Re: TECH Survey comments

Mark Waks (
Mon, 1 Aug 94 15:23:42 EDT

>Caching things you've seen before is easy; you just add an entry to a
>dictionary that maps from URL to Object * whenever you grab a URL from
>the net, and check the dictionary before grabbing a URL off the net.

Well, first of all keywords have one clear advantage here: they work
*much* better in the presence of highly-distributed objects. If an
object is replicated a hundred times across the Net (and I expect to
see this happening a lot), using current URL's to identify it works
rather poorly. If you identify it by some common URL, then you put
extra burden on that common site; if you use a local URL, the user
might go and fetch it from you even though they already have a copy
from another site.

With a keyword-based scheme (or something analogous -- there are
probably a bunch of possible variants), you are identifying *what*
the object is, rather than where it comes from. I don't believe
this is possible under the current URL's...

> Unless we assume that most VRML scenes look about the same, with about
>the same set of objects, the caching by keywords won't work much better
>than caching by URL.
>If we do assume that most VRML scenes look about the same, then count
>me out; I have a short attention span, and will get bored.

"Most" is much too strong a word; "some" is what I had in mind. I
mean, we're talking about a world where *everybody* is putting stuff
onto the Net. Some people are artists, and want to produce cool
customized rooms. Some aren't -- all they care about is the
underlying data, and they aren't going to put a lot of effort into
making their rooms unusual in style. I'm pretty confident about
this. I want to have a mechanism that optimizes bandwidth in these
cases where the designer doesn't care as much about the details...

>If there was some sort of database that indexed into objects stored on
>the local disk, that database could be loaded at startup time and the
>local filesystem could be used as the object cache. I'm going to claim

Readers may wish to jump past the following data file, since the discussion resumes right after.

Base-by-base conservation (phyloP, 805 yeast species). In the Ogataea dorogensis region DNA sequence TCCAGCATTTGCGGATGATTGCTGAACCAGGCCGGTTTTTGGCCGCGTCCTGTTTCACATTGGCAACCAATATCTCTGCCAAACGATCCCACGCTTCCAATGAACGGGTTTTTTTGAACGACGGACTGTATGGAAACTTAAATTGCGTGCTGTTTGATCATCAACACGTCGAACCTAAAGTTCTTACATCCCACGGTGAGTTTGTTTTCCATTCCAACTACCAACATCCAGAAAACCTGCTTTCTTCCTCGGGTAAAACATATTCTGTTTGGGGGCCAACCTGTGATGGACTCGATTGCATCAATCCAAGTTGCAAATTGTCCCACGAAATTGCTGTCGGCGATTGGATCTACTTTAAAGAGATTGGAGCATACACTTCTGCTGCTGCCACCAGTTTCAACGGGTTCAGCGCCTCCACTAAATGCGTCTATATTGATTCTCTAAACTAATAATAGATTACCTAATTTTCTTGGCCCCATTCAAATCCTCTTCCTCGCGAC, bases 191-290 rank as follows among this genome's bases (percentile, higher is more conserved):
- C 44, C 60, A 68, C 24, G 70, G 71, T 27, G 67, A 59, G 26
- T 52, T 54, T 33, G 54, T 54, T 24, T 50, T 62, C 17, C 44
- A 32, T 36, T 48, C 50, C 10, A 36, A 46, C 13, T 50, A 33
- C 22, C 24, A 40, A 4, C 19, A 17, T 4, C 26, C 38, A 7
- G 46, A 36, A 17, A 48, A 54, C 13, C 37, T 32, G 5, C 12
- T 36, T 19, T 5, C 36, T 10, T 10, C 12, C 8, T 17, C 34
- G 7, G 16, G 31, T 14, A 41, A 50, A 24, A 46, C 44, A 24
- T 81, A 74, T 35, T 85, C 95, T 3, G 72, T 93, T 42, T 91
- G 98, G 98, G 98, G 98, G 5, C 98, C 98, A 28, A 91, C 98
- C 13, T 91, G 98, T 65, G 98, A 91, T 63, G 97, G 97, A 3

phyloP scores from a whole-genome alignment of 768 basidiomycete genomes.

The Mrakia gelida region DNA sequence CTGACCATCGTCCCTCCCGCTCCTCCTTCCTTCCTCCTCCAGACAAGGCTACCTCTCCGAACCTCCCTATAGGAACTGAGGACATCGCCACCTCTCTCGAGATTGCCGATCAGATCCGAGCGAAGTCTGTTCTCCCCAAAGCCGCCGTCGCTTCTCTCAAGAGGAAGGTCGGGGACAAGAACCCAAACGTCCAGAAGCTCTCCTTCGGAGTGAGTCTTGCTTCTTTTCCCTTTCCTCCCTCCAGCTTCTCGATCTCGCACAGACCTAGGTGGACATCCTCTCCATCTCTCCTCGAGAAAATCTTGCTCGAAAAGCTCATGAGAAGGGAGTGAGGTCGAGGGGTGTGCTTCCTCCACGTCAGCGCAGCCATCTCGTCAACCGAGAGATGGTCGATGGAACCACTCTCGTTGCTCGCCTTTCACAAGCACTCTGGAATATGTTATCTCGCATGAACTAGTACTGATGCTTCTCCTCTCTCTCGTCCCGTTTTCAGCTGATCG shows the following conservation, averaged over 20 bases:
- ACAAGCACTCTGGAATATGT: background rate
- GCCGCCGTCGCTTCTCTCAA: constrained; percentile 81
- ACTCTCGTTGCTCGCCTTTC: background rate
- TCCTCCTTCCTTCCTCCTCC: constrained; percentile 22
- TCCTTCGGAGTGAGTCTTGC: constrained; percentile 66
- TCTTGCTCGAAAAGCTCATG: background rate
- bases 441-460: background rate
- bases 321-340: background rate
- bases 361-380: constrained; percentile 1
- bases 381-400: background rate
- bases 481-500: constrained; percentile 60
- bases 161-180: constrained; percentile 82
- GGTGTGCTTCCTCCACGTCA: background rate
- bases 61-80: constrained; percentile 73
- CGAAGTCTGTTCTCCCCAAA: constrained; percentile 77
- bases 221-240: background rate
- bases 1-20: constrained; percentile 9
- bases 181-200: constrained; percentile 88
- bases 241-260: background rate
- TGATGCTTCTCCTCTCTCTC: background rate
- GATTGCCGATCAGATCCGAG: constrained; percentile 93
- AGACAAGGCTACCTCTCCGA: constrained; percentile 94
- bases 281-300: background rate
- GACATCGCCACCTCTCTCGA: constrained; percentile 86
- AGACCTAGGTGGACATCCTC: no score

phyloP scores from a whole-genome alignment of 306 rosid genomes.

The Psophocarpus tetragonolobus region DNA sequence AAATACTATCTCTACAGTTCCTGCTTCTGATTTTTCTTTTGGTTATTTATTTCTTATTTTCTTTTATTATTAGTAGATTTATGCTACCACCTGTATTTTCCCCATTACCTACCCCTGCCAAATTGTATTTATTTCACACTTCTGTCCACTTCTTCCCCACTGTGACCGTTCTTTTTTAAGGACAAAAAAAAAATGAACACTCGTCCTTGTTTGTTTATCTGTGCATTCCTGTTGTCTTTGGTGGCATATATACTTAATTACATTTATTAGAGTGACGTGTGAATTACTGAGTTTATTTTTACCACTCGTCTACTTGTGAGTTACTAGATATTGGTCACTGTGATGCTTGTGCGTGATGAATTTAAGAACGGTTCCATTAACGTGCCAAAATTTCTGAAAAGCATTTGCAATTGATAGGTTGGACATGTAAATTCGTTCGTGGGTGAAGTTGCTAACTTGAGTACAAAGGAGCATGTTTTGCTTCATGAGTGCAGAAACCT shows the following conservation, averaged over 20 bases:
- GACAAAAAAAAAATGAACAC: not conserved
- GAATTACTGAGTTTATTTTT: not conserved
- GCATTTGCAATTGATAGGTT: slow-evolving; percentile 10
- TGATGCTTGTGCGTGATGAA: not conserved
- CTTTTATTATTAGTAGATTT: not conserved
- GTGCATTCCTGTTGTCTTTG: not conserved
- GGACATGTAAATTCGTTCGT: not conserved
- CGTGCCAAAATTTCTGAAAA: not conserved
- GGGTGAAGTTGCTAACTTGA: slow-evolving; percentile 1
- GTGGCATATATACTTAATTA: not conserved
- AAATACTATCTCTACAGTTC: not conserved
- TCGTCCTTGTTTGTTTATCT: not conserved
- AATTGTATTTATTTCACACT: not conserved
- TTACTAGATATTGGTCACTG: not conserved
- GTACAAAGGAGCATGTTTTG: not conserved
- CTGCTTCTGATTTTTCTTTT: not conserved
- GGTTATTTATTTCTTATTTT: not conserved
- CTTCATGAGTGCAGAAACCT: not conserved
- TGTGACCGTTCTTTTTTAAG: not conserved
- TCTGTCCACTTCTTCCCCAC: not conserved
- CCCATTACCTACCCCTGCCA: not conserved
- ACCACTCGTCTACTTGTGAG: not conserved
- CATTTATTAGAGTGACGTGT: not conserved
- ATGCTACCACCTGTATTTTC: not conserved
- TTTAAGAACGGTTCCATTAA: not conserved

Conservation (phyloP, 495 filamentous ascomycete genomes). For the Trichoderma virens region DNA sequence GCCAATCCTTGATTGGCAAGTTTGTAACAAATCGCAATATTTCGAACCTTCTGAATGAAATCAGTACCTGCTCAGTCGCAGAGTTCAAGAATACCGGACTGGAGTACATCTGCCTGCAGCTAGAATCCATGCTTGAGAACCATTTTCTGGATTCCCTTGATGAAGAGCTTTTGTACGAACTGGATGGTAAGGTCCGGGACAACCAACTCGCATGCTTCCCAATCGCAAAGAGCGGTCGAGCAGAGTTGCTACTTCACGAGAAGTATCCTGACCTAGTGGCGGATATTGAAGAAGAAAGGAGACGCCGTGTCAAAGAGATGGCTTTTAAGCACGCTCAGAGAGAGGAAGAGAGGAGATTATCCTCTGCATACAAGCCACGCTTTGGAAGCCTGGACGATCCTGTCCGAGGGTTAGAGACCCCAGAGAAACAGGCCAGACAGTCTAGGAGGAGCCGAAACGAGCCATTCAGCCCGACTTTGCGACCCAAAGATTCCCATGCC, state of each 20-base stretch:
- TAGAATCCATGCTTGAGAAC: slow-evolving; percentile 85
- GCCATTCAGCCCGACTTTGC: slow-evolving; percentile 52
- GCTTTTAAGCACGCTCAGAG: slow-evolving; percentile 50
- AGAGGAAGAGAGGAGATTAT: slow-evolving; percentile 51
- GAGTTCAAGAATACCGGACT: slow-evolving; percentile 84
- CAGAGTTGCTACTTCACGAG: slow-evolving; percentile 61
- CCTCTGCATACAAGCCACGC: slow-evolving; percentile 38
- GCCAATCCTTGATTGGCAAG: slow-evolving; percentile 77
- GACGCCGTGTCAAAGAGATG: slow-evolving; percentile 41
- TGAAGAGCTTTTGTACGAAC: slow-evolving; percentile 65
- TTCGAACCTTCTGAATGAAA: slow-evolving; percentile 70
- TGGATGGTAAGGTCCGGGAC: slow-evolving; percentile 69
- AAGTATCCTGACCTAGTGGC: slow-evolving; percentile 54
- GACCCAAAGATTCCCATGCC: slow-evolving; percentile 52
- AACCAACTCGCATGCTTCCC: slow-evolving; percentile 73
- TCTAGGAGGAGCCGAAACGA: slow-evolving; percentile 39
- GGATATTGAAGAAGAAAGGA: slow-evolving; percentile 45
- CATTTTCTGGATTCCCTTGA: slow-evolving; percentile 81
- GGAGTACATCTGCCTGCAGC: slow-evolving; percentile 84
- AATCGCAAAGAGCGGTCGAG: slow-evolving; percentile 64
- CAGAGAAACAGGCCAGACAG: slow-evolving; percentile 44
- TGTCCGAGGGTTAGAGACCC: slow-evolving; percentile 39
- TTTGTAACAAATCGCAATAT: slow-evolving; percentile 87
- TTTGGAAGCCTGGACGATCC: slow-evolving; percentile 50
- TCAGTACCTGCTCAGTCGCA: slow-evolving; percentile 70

>there's no way that is going to work, either-- I'm not going to
>dedicate space on my disk to VRML objects, and I'm not going to
>dedicate the effort required to keep the keyword index database

Why not? Seems easy enough to me. It's not a heckuva lot harder than
the URLs-I've-seen list that Mosaic always keeps. Maybe not every
browser would bother, but some surely would...

(Although I'm *much* more interested in the case where there's a
CD full of Standard Objects, which get used as appropriate...)

>I see all of this discussion as completely orthogonal to VRML. I
>believe it is already being hashed to death by the folks talking about
>URI (uniform resource indicators), where the idea is to distribute
>commonly used information to many places across the web and refer to it
>in such a way that the nearest server could be used to fetch it.

Possible -- I'm not closely plugged into the cutting-edge URL
discussions, and it is certainly possible that they are coming up with
a mechanism that is general enough for our purposes. Can anyone give a
brief summary of what the state of URL discussion in this direction
currently is? If it's good enough, I'm willing to withdraw the

(Essentially, I don't think it's *necessarily* orthogonal to VRML --
it might be if the URL mechanism will be robust enough to subsume the

-- Justin

Random Quote du Jour:

Re: The History of Usenet
"More seriously, the cabal worked for a while. Then it stopped working, and
we tried something else. At the time this seemed like the end of the world
as we knew it, in reality it was evolution in action (the dinosaurs, as they
saw the comet streaking down towards impact, probably reacted similarly.
"Shit. Now we'll never get talk.bizarre rmgrouped before those damn mammals
take over.")"
-- Chuq